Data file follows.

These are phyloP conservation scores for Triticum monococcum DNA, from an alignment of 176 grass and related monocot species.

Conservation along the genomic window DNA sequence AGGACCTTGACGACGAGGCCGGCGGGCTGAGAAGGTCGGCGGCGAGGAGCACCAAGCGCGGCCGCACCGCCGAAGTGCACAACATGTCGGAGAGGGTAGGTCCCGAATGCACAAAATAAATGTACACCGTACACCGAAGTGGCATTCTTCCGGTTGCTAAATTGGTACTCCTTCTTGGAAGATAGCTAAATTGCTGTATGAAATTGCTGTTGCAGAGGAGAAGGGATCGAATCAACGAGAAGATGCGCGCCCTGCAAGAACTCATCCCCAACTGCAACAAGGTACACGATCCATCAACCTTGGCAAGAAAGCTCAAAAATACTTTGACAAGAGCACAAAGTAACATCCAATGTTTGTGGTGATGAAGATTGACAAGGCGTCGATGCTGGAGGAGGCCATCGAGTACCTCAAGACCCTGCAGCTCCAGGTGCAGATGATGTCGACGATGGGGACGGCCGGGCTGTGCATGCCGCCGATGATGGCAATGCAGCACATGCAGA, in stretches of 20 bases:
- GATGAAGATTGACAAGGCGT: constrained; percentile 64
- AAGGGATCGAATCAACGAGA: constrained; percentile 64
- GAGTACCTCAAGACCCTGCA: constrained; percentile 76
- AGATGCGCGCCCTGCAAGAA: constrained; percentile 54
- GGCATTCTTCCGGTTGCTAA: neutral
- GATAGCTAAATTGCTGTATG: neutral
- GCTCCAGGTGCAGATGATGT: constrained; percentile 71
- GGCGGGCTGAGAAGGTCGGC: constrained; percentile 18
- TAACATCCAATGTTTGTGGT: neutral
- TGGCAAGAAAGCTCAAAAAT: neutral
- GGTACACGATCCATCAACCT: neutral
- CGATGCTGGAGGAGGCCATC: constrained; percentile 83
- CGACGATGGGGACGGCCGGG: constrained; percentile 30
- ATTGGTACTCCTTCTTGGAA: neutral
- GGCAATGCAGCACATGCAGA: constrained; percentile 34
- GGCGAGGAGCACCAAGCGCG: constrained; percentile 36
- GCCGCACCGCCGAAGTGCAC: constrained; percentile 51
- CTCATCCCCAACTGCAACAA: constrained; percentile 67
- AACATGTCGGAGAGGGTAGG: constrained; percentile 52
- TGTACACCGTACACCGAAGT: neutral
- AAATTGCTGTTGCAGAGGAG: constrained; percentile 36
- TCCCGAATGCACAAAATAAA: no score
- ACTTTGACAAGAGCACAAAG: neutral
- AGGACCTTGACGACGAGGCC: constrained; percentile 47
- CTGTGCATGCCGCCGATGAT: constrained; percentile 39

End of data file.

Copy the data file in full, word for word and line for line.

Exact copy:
These are phyloP conservation scores for Triticum monococcum DNA, from an alignment of 176 grass and related monocot species.

Conservation along the genomic window DNA sequence AGGACCTTGACGACGAGGCCGGCGGGCTGAGAAGGTCGGCGGCGAGGAGCACCAAGCGCGGCCGCACCGCCGAAGTGCACAACATGTCGGAGAGGGTAGGTCCCGAATGCACAAAATAAATGTACACCGTACACCGAAGTGGCATTCTTCCGGTTGCTAAATTGGTACTCCTTCTTGGAAGATAGCTAAATTGCTGTATGAAATTGCTGTTGCAGAGGAGAAGGGATCGAATCAACGAGAAGATGCGCGCCCTGCAAGAACTCATCCCCAACTGCAACAAGGTACACGATCCATCAACCTTGGCAAGAAAGCTCAAAAATACTTTGACAAGAGCACAAAGTAACATCCAATGTTTGTGGTGATGAAGATTGACAAGGCGTCGATGCTGGAGGAGGCCATCGAGTACCTCAAGACCCTGCAGCTCCAGGTGCAGATGATGTCGACGATGGGGACGGCCGGGCTGTGCATGCCGCCGATGATGGCAATGCAGCACATGCAGA, in stretches of 20 bases:
- GATGAAGATTGACAAGGCGT: constrained; percentile 64
- AAGGGATCGAATCAACGAGA: constrained; percentile 64
- GAGTACCTCAAGACCCTGCA: constrained; percentile 76
- AGATGCGCGCCCTGCAAGAA: constrained; percentile 54
- GGCATTCTTCCGGTTGCTAA: neutral
- GATAGCTAAATTGCTGTATG: neutral
- GCTCCAGGTGCAGATGATGT: constrained; percentile 71
- GGCGGGCTGAGAAGGTCGGC: constrained; percentile 18
- TAACATCCAATGTTTGTGGT: neutral
- TGGCAAGAAAGCTCAAAAAT: neutral
- GGTACACGATCCATCAACCT: neutral
- CGATGCTGGAGGAGGCCATC: constrained; percentile 83
- CGACGATGGGGACGGCCGGG: constrained; percentile 30
- ATTGGTACTCCTTCTTGGAA: neutral
- GGCAATGCAGCACATGCAGA: constrained; percentile 34
- GGCGAGGAGCACCAAGCGCG: constrained; percentile 36
- GCCGCACCGCCGAAGTGCAC: constrained; percentile 51
- CTCATCCCCAACTGCAACAA: constrained; percentile 67
- AACATGTCGGAGAGGGTAGG: constrained; percentile 52
- TGTACACCGTACACCGAAGT: neutral
- AAATTGCTGTTGCAGAGGAG: constrained; percentile 36
- TCCCGAATGCACAAAATAAA: no score
- ACTTTGACAAGAGCACAAAG: neutral
- AGGACCTTGACGACGAGGCC: constrained; percentile 47
- CTGTGCATGCCGCCGATGAT: constrained; percentile 39